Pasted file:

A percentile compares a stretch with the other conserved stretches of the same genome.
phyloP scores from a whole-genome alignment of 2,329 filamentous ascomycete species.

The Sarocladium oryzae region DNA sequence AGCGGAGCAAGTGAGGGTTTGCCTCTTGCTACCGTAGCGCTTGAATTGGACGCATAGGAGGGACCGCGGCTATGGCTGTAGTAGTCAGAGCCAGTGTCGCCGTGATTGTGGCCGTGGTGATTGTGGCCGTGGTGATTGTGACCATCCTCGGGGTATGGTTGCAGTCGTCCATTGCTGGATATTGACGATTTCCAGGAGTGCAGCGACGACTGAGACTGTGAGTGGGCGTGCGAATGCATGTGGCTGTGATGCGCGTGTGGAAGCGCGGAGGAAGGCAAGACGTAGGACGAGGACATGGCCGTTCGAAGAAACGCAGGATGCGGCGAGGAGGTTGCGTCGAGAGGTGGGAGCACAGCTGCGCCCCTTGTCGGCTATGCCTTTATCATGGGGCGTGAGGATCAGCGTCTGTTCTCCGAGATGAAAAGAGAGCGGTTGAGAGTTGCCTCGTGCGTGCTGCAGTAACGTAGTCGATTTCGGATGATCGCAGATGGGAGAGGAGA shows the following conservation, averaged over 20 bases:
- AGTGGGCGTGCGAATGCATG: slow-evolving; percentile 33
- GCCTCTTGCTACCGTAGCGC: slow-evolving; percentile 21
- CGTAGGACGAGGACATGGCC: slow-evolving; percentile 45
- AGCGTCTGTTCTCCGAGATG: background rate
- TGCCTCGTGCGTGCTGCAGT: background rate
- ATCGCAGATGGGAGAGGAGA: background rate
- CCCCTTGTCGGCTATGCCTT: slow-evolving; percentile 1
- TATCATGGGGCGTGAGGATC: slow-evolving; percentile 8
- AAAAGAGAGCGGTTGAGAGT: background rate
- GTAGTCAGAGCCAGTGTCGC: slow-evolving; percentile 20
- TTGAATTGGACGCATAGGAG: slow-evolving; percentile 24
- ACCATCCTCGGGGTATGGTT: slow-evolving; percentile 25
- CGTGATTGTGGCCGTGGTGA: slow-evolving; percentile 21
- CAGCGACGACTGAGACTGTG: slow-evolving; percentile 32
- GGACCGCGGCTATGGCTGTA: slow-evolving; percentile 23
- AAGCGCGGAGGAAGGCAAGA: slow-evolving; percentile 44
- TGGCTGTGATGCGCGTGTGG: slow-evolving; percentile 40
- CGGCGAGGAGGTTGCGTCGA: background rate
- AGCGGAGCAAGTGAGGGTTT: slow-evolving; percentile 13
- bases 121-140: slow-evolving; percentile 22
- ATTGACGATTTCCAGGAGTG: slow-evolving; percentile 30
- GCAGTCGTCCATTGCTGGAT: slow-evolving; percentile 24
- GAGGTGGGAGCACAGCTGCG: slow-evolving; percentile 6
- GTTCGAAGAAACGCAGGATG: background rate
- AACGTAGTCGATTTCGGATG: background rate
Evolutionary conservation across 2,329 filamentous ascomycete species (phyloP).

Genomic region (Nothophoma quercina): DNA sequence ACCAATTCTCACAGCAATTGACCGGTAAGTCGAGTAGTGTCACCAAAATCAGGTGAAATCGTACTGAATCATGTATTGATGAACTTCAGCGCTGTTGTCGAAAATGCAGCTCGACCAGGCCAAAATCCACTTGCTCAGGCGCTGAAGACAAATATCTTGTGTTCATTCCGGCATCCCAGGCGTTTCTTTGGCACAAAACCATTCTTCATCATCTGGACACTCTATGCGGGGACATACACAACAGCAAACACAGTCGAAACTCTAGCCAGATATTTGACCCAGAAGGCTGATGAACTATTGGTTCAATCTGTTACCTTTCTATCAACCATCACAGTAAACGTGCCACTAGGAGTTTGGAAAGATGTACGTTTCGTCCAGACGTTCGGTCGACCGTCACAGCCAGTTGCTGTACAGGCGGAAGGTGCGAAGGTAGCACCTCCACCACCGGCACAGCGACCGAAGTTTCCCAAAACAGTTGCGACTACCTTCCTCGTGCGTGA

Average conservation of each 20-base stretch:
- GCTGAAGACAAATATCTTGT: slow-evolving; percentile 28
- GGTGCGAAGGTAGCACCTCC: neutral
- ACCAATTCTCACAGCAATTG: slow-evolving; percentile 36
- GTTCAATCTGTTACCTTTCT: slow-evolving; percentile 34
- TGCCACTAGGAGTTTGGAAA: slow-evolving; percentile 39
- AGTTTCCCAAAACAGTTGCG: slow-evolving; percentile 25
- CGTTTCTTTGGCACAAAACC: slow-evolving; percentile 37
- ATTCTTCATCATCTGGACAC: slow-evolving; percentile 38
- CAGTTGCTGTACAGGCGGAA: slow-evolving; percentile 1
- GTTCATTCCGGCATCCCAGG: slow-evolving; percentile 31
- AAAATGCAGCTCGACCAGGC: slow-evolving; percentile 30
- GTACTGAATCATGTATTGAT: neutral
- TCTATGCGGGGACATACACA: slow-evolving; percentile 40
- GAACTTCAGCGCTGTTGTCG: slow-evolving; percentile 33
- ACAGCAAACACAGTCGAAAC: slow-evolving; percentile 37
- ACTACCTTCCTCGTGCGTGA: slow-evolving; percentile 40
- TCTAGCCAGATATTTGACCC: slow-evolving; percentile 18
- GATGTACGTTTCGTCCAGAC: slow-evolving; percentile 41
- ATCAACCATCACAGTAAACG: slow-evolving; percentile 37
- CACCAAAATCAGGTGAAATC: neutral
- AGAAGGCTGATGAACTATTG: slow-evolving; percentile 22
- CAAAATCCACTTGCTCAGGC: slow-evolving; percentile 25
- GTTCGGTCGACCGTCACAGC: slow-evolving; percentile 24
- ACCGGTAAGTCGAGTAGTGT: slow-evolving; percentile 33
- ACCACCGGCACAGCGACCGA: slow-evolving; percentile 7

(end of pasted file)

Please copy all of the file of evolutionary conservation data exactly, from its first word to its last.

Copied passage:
A percentile compares a stretch with the other conserved stretches of the same genome.
phyloP scores from a whole-genome alignment of 2,329 filamentous ascomycete species.

The Sarocladium oryzae region DNA sequence AGCGGAGCAAGTGAGGGTTTGCCTCTTGCTACCGTAGCGCTTGAATTGGACGCATAGGAGGGACCGCGGCTATGGCTGTAGTAGTCAGAGCCAGTGTCGCCGTGATTGTGGCCGTGGTGATTGTGGCCGTGGTGATTGTGACCATCCTCGGGGTATGGTTGCAGTCGTCCATTGCTGGATATTGACGATTTCCAGGAGTGCAGCGACGACTGAGACTGTGAGTGGGCGTGCGAATGCATGTGGCTGTGATGCGCGTGTGGAAGCGCGGAGGAAGGCAAGACGTAGGACGAGGACATGGCCGTTCGAAGAAACGCAGGATGCGGCGAGGAGGTTGCGTCGAGAGGTGGGAGCACAGCTGCGCCCCTTGTCGGCTATGCCTTTATCATGGGGCGTGAGGATCAGCGTCTGTTCTCCGAGATGAAAAGAGAGCGGTTGAGAGTTGCCTCGTGCGTGCTGCAGTAACGTAGTCGATTTCGGATGATCGCAGATGGGAGAGGAGA shows the following conservation, averaged over 20 bases:
- AGTGGGCGTGCGAATGCATG: slow-evolving; percentile 33
- GCCTCTTGCTACCGTAGCGC: slow-evolving; percentile 21
- CGTAGGACGAGGACATGGCC: slow-evolving; percentile 45
- AGCGTCTGTTCTCCGAGATG: background rate
- TGCCTCGTGCGTGCTGCAGT: background rate
- ATCGCAGATGGGAGAGGAGA: background rate
- CCCCTTGTCGGCTATGCCTT: slow-evolving; percentile 1
- TATCATGGGGCGTGAGGATC: slow-evolving; percentile 8
- AAAAGAGAGCGGTTGAGAGT: background rate
- GTAGTCAGAGCCAGTGTCGC: slow-evolving; percentile 20
- TTGAATTGGACGCATAGGAG: slow-evolving; percentile 24
- ACCATCCTCGGGGTATGGTT: slow-evolving; percentile 25
- CGTGATTGTGGCCGTGGTGA: slow-evolving; percentile 21
- CAGCGACGACTGAGACTGTG: slow-evolving; percentile 32
- GGACCGCGGCTATGGCTGTA: slow-evolving; percentile 23
- AAGCGCGGAGGAAGGCAAGA: slow-evolving; percentile 44
- TGGCTGTGATGCGCGTGTGG: slow-evolving; percentile 40
- CGGCGAGGAGGTTGCGTCGA: background rate
- AGCGGAGCAAGTGAGGGTTT: slow-evolving; percentile 13
- bases 121-140: slow-evolving; percentile 22
- ATTGACGATTTCCAGGAGTG: slow-evolving; percentile 30
- GCAGTCGTCCATTGCTGGAT: slow-evolving; percentile 24
- GAGGTGGGAGCACAGCTGCG: slow-evolving; percentile 6
- GTTCGAAGAAACGCAGGATG: background rate
- AACGTAGTCGATTTCGGATG: background rate
Evolutionary conservation across 2,329 filamentous ascomycete species (phyloP).

Genomic region (Nothophoma quercina): DNA sequence ACCAATTCTCACAGCAATTGACCGGTAAGTCGAGTAGTGTCACCAAAATCAGGTGAAATCGTACTGAATCATGTATTGATGAACTTCAGCGCTGTTGTCGAAAATGCAGCTCGACCAGGCCAAAATCCACTTGCTCAGGCGCTGAAGACAAATATCTTGTGTTCATTCCGGCATCCCAGGCGTTTCTTTGGCACAAAACCATTCTTCATCATCTGGACACTCTATGCGGGGACATACACAACAGCAAACACAGTCGAAACTCTAGCCAGATATTTGACCCAGAAGGCTGATGAACTATTGGTTCAATCTGTTACCTTTCTATCAACCATCACAGTAAACGTGCCACTAGGAGTTTGGAAAGATGTACGTTTCGTCCAGACGTTCGGTCGACCGTCACAGCCAGTTGCTGTACAGGCGGAAGGTGCGAAGGTAGCACCTCCACCACCGGCACAGCGACCGAAGTTTCCCAAAACAGTTGCGACTACCTTCCTCGTGCGTGA

Average conservation of each 20-base stretch:
- GCTGAAGACAAATATCTTGT: slow-evolving; percentile 28
- GGTGCGAAGGTAGCACCTCC: neutral
- ACCAATTCTCACAGCAATTG: slow-evolving; percentile 36
- GTTCAATCTGTTACCTTTCT: slow-evolving; percentile 34
- TGCCACTAGGAGTTTGGAAA: slow-evolving; percentile 39
- AGTTTCCCAAAACAGTTGCG: slow-evolving; percentile 25
- CGTTTCTTTGGCACAAAACC: slow-evolving; percentile 37
- ATTCTTCATCATCTGGACAC: slow-evolving; percentile 38
- CAGTTGCTGTACAGGCGGAA: slow-evolving; percentile 1
- GTTCATTCCGGCATCCCAGG: slow-evolving; percentile 31
- AAAATGCAGCTCGACCAGGC: slow-evolving; percentile 30
- GTACTGAATCATGTATTGAT: neutral
- TCTATGCGGGGACATACACA: slow-evolving; percentile 40
- GAACTTCAGCGCTGTTGTCG: slow-evolving; percentile 33
- ACAGCAAACACAGTCGAAAC: slow-evolving; percentile 37
- ACTACCTTCCTCGTGCGTGA: slow-evolving; percentile 40
- TCTAGCCAGATATTTGACCC: slow-evolving; percentile 18
- GATGTACGTTTCGTCCAGAC: slow-evolving; percentile 41
- ATCAACCATCACAGTAAACG: slow-evolving; percentile 37
- CACCAAAATCAGGTGAAATC: neutral
- AGAAGGCTGATGAACTATTG: slow-evolving; percentile 22
- CAAAATCCACTTGCTCAGGC: slow-evolving; percentile 25
- GTTCGGTCGACCGTCACAGC: slow-evolving; percentile 24
- ACCGGTAAGTCGAGTAGTGT: slow-evolving; percentile 33
- ACCACCGGCACAGCGACCGA: slow-evolving; percentile 7